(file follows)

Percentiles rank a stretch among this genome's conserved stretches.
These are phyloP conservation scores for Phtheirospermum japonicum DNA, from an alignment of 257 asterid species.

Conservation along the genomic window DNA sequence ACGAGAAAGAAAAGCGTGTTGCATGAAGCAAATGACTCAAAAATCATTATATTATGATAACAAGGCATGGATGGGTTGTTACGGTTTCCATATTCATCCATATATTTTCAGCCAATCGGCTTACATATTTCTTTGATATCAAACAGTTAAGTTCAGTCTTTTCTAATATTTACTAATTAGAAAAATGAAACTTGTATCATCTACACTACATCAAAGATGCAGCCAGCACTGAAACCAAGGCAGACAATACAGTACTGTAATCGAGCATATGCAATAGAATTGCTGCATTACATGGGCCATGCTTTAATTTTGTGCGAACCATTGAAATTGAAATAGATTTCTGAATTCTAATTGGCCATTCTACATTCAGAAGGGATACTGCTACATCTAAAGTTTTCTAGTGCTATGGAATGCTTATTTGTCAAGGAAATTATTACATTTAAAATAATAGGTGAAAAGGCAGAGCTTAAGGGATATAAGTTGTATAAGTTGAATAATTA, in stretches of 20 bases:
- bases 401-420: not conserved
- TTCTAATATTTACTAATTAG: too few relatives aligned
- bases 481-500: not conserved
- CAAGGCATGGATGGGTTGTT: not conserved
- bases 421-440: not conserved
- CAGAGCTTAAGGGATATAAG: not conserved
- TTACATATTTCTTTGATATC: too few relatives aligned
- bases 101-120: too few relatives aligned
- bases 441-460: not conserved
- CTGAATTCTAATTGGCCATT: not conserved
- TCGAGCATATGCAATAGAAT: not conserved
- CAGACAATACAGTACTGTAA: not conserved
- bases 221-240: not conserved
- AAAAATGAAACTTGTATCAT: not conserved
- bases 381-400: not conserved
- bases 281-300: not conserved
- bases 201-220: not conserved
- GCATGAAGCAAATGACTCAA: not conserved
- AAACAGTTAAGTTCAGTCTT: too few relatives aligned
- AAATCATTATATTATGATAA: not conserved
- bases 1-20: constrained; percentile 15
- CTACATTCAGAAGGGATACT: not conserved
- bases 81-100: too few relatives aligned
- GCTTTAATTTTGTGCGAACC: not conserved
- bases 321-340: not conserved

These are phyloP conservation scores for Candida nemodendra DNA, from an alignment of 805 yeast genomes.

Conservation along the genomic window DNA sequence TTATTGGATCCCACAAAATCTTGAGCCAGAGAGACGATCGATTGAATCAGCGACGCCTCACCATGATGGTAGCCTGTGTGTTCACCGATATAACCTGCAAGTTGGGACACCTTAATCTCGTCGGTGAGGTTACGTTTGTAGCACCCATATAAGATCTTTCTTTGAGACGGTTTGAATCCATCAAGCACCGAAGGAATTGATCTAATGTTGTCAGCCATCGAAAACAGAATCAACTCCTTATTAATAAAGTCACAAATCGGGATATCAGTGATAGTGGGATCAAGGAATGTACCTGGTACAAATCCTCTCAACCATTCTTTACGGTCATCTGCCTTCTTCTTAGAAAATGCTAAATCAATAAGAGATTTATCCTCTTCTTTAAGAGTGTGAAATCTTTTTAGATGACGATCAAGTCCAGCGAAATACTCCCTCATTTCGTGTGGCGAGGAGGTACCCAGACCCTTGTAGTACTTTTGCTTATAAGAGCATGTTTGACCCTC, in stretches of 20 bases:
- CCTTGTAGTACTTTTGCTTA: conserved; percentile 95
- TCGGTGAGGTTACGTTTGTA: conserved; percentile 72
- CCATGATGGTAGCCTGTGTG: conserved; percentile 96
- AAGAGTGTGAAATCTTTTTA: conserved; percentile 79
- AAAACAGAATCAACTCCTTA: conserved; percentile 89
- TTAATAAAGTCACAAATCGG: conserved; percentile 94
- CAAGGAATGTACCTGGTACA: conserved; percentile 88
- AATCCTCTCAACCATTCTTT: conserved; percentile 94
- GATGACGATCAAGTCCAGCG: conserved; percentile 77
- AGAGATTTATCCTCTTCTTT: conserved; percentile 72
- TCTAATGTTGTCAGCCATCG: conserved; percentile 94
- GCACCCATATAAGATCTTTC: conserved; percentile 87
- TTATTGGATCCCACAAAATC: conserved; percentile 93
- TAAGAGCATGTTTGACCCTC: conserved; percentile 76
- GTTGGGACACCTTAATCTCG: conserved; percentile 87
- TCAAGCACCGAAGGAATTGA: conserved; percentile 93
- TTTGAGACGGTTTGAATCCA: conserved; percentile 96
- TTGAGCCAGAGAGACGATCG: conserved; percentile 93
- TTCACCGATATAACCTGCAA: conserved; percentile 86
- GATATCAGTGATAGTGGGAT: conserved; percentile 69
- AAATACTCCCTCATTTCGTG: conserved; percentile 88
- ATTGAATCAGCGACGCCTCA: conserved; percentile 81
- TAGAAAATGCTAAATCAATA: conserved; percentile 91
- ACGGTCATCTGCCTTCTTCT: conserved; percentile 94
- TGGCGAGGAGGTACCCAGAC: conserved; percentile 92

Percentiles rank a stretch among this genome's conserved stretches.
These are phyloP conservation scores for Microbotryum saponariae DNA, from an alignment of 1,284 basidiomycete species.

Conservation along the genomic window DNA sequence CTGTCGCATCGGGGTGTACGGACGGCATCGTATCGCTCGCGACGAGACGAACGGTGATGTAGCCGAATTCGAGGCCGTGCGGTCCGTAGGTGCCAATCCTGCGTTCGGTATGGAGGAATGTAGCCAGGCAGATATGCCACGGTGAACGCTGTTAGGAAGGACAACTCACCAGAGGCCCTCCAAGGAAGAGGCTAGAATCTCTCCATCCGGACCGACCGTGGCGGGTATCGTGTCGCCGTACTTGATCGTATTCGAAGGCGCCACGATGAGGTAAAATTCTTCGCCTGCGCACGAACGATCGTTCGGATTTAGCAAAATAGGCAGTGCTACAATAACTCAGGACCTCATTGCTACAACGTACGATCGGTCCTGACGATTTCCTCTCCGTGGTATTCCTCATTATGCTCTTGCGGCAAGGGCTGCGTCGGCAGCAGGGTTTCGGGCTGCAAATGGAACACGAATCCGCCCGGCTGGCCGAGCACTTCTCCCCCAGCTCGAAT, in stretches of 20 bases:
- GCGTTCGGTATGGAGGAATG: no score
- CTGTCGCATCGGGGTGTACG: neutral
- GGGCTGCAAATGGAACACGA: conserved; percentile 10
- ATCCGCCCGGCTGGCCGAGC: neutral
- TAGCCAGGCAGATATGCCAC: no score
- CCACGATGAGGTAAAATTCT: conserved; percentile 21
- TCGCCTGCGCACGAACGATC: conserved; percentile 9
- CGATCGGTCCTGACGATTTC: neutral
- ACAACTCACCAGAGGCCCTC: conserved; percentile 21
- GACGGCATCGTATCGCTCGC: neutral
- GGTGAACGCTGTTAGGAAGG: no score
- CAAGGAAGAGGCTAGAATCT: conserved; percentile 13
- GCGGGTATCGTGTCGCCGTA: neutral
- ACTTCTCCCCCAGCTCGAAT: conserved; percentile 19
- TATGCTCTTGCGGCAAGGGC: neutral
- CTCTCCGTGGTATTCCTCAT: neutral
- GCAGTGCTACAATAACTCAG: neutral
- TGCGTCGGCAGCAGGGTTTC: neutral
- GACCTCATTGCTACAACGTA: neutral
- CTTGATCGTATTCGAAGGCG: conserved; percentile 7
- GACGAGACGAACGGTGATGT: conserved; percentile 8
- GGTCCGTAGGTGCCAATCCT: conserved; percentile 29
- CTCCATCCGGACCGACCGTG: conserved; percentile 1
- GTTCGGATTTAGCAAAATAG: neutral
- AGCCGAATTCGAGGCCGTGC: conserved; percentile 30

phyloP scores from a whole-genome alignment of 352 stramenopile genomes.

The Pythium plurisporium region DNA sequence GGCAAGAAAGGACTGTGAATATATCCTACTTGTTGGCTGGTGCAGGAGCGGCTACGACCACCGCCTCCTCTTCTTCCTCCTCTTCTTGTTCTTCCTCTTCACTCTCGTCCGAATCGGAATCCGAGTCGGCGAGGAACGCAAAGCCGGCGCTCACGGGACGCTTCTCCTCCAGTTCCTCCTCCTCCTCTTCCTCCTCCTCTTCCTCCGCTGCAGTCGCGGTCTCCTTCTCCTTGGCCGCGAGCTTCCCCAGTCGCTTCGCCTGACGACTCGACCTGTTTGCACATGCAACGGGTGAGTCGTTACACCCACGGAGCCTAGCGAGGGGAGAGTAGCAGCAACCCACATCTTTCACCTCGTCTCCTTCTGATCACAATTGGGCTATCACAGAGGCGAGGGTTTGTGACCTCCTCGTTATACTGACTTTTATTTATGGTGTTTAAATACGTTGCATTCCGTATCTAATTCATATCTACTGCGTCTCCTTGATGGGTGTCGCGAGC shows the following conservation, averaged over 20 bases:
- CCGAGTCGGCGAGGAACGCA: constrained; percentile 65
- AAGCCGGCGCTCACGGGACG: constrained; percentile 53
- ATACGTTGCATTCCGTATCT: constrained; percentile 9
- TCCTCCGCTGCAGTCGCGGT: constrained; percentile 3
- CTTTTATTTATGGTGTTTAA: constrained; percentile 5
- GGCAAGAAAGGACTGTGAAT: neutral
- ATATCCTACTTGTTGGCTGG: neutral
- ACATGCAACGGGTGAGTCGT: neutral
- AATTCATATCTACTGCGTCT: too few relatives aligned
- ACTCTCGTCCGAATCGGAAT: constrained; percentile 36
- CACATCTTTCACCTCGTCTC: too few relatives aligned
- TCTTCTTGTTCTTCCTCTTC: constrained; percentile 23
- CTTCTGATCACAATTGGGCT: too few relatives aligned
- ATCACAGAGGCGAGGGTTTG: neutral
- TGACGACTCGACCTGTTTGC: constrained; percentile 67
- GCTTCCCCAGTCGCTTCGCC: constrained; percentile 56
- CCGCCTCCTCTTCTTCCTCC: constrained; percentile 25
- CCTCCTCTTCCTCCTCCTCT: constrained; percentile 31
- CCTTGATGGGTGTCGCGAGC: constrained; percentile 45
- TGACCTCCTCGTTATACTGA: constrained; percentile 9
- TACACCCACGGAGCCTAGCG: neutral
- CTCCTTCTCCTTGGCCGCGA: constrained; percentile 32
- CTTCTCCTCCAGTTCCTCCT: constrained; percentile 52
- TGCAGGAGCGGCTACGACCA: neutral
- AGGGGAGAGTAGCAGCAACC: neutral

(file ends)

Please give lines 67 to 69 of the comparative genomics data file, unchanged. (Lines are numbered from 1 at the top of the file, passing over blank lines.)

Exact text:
- ACAACTCACCAGAGGCCCTC: conserved; percentile 21
- GACGGCATCGTATCGCTCGC: neutral
- GGTGAACGCTGTTAGGAAGG: no score